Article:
by | Published on July 20th, 2017

I never knew that motorcycle trail advocacy could be so much fun.  For me, trail advocacy has always meant being the boots on the ground and swinging a hand tool playing in the dirt to build or maintain trails.  Working dirt is good fun, but we all know that it’s more fun to ride a trail than build it.  Yet, the folks at Klim have figured out how to make riding trails something that directly benefits trail advocacy:  Enter Klim’s Cow Tag event.  Now in its third year, the Cow Tag event brings in riders from all over North America to ride in Klim’s backyard trail system, win great prizes, and most importantly to raise money that goes to trail advocacy groups like The Blue Ribbon Coalition and the Idaho Trail Machine.

THE EVENT

If you’re wondering how Klim, whose gear has awesome names like ‘Drifter’, ‘Badlands’, and ‘Oculus’, decided on ‘Cow Tag’ for an event name, let me explain.  The event works like this:  At registration, you’re given a map of the entire trail system that has the locations of a bunch of cow tags (literally the things you see fixed to a cow’s ear) sprinkled all over it.  During the event, your objective is to ride to as many tags as you can and record the number written on the back of the tag.  Each tag is worth a certain number of points, and the end of the day the number of points you collect determines how many raffle tickets you get.  You’re then free to put your raffle tickets in a drawing to win gear from a number of awesome brands who all support trail advocacy.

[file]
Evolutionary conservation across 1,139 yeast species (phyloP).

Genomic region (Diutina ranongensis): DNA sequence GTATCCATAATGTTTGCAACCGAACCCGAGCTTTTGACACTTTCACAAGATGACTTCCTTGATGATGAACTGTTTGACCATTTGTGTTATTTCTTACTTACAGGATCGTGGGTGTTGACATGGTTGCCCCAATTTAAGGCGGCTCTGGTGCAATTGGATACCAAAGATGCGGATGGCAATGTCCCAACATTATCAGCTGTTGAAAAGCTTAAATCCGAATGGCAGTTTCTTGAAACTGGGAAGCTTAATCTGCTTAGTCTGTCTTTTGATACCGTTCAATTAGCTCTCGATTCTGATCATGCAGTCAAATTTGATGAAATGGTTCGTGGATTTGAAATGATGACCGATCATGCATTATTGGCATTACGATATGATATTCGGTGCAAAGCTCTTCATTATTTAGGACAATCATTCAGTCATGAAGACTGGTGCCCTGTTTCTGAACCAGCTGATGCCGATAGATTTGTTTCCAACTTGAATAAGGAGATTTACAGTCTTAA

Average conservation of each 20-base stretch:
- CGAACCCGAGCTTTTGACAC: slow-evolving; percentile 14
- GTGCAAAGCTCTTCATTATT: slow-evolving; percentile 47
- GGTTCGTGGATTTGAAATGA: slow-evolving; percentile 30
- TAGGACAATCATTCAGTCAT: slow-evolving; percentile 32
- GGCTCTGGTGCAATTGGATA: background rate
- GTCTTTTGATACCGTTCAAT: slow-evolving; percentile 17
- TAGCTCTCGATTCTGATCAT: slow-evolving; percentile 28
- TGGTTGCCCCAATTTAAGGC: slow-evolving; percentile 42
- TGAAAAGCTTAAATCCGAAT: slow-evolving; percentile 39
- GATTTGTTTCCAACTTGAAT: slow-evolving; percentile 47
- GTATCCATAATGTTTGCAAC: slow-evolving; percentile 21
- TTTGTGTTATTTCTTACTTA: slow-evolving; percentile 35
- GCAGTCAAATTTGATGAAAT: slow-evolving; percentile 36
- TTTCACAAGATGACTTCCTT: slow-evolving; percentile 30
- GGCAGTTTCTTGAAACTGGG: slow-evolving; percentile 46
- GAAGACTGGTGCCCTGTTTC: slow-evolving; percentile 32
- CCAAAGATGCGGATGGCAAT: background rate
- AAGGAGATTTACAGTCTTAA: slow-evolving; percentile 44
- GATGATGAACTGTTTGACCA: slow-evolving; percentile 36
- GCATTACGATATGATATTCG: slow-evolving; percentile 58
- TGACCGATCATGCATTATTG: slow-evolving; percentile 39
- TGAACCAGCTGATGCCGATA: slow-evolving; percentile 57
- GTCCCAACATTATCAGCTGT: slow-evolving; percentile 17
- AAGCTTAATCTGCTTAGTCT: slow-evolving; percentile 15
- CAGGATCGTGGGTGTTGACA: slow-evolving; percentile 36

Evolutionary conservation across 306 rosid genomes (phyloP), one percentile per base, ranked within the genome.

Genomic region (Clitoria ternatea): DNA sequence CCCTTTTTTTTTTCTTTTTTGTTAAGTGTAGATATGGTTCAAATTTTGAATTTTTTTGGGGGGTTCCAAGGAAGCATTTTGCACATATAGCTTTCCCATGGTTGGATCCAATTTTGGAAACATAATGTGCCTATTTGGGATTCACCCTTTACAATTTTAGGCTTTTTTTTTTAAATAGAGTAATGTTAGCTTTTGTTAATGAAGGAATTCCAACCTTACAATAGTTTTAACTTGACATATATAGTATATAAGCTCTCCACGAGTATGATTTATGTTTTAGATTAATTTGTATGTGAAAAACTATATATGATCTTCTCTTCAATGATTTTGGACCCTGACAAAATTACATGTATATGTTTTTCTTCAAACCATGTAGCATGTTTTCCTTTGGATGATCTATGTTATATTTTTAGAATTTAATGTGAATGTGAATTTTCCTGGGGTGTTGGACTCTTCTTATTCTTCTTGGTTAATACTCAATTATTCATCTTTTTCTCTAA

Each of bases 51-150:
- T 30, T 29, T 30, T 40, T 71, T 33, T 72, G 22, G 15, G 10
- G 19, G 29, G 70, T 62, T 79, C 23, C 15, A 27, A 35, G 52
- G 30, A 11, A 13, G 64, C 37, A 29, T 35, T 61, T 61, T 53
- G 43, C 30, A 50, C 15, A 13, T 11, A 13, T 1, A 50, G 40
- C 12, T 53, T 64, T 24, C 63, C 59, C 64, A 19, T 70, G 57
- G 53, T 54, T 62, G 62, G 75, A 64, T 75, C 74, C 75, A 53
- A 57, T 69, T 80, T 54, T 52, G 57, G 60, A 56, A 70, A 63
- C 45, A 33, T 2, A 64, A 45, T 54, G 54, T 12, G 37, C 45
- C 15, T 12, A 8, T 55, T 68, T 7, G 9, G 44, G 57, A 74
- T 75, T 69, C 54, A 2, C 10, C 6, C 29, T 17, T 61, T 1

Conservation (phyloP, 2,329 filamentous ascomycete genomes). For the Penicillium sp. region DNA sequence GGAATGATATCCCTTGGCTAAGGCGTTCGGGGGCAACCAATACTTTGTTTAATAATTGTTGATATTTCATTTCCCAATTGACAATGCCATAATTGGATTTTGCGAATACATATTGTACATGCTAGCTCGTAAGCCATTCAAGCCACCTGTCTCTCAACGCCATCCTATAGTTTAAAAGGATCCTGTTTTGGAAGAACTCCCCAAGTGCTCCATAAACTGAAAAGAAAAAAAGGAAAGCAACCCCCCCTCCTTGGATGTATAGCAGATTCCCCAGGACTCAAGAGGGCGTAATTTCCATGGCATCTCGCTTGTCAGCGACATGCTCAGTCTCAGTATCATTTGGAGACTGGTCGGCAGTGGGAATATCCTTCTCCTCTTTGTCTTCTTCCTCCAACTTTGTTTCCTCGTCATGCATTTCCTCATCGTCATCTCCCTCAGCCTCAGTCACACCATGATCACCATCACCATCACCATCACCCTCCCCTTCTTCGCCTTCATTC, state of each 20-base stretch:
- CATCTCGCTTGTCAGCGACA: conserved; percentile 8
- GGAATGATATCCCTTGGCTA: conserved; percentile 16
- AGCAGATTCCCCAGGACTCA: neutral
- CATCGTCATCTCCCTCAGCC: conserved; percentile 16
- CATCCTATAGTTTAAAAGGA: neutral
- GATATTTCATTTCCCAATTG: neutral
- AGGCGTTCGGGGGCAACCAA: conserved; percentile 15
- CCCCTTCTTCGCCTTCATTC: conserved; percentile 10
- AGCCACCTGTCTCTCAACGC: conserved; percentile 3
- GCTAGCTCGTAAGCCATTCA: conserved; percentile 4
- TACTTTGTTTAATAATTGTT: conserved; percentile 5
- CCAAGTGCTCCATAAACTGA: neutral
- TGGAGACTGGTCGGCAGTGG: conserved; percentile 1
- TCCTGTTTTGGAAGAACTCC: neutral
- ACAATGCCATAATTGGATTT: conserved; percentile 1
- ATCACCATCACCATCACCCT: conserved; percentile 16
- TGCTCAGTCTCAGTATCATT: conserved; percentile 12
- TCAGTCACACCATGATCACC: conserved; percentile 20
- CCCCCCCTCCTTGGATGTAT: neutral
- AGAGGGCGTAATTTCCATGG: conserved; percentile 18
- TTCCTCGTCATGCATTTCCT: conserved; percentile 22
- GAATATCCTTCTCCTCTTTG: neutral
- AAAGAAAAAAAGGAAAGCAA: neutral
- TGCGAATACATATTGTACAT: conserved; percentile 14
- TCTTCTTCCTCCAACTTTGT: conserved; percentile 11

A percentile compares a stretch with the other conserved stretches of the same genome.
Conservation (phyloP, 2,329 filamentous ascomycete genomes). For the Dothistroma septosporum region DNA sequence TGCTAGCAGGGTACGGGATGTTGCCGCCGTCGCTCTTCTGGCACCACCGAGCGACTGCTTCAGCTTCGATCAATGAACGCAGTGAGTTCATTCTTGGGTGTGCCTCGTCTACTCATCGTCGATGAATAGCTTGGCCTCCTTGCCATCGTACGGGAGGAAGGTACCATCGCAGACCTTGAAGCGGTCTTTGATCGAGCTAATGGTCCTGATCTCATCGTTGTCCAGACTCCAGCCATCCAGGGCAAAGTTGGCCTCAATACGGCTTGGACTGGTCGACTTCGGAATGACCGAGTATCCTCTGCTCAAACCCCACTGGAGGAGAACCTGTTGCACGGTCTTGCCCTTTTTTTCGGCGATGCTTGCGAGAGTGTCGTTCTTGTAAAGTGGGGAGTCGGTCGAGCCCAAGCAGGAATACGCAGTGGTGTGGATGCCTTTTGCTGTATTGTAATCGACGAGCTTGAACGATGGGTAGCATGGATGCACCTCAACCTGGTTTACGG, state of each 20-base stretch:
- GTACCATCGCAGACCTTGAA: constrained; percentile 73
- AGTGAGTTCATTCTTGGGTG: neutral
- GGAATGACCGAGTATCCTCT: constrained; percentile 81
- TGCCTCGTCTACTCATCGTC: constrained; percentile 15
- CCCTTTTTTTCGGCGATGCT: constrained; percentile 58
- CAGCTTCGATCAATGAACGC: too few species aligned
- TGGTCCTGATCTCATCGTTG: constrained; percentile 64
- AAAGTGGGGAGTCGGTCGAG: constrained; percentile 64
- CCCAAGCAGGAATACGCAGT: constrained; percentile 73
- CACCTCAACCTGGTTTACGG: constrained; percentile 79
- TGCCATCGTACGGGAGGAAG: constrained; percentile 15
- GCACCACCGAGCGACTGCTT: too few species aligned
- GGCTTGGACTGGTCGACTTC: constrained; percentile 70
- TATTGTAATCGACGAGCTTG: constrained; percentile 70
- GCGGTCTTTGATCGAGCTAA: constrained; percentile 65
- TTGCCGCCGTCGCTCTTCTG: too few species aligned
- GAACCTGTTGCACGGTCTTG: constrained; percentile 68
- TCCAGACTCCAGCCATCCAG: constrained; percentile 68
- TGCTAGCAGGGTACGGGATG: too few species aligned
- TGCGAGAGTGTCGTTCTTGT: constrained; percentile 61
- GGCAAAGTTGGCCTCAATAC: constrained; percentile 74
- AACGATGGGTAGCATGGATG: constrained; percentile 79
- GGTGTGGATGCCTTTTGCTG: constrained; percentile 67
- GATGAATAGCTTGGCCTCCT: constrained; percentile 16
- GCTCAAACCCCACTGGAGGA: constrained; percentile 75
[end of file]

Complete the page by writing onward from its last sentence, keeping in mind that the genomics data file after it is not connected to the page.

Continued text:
THE TRAILS

The Big Hole Mountain trail system is something you can’t truly appreciate until you sampled some of this world class single track in the Caribou Targhee National Forest.  Ribbons of single track are laced over this awesome country by folks who clearly see the world through a dirt biker’s pair of goggles.  Hundreds of miles of trails climb to rocky ridge lines with stunning views and then drop into winding canyons that look like they came straight out of Middle Earth.  Trails thread their way through tunnels in the forest and along the sides of mountains.  There are no fall zones and snowfields, log and creek (read: river) crossings and technical moves innumerable – in short it’s a singletrack paradise.

This trail system has something for everyone.  From fast and flowy to hard-enduro technical, your dream trail is out there.  The folks at Klim have graded all of the trails for the event from green to double black on a difficulty scale (think ski area trail ratings).  Greens are typically two-track trails that are open to ATV’s too.  Don’t let that fact discourage you – ATVs tend to carve out perfectly-bermed turns that are an absolute hoot on a dirtbike.  Blue trails range from fast and flowy to easier technical moves and some exposure thrown in for good flavor.  My riding buddies and I spent most of our time on blues, and we were blown away by just how many miles of awesome trail are in this system.  Single blacks are where things start to get fun, as these trails have mandatory technical moves, and depending on which way you’re going on a trail some rather fun ledges and other obstacles to climb.  Double blacks are where you’re going to find the exposure and technical moves that can mean bad things if you blow a line.  One of the double blacks we sampled was a goat track across a very steep slide slope, and it took everything four guys had to recover a bike that slipped off the trail.